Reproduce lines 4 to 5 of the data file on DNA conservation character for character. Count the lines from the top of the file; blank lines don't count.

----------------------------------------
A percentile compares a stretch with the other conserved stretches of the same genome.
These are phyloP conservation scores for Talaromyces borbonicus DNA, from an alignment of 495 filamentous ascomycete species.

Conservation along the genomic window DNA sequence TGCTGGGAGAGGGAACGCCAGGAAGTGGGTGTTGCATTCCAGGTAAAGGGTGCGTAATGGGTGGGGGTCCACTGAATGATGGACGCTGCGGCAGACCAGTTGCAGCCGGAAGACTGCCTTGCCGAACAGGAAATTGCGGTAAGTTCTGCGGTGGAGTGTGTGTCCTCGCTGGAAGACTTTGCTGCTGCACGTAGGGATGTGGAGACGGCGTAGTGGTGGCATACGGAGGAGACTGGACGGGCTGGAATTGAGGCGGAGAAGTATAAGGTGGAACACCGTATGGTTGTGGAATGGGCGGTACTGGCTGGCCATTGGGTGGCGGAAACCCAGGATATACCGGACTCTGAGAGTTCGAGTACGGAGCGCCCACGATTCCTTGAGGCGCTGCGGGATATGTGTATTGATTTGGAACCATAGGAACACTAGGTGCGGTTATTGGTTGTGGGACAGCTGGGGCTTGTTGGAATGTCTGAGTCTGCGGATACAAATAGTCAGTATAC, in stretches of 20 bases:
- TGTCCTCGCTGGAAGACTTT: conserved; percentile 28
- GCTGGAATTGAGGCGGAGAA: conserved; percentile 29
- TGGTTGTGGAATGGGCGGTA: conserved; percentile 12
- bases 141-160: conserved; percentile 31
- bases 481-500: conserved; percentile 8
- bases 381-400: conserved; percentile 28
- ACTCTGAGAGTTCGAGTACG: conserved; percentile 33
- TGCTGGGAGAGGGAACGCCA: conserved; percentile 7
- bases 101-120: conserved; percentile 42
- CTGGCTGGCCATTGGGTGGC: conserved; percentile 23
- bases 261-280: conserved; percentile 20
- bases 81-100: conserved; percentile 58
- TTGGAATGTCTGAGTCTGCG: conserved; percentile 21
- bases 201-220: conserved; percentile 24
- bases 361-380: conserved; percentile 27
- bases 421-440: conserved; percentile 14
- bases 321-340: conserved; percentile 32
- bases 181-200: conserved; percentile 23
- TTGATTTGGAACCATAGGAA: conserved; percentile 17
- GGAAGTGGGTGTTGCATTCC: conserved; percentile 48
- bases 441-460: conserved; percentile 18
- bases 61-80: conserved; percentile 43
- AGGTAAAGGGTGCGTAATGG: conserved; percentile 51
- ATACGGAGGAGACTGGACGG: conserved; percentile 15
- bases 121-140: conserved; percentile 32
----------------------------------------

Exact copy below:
- TGTCCTCGCTGGAAGACTTT: conserved; percentile 28
- GCTGGAATTGAGGCGGAGAA: conserved; percentile 29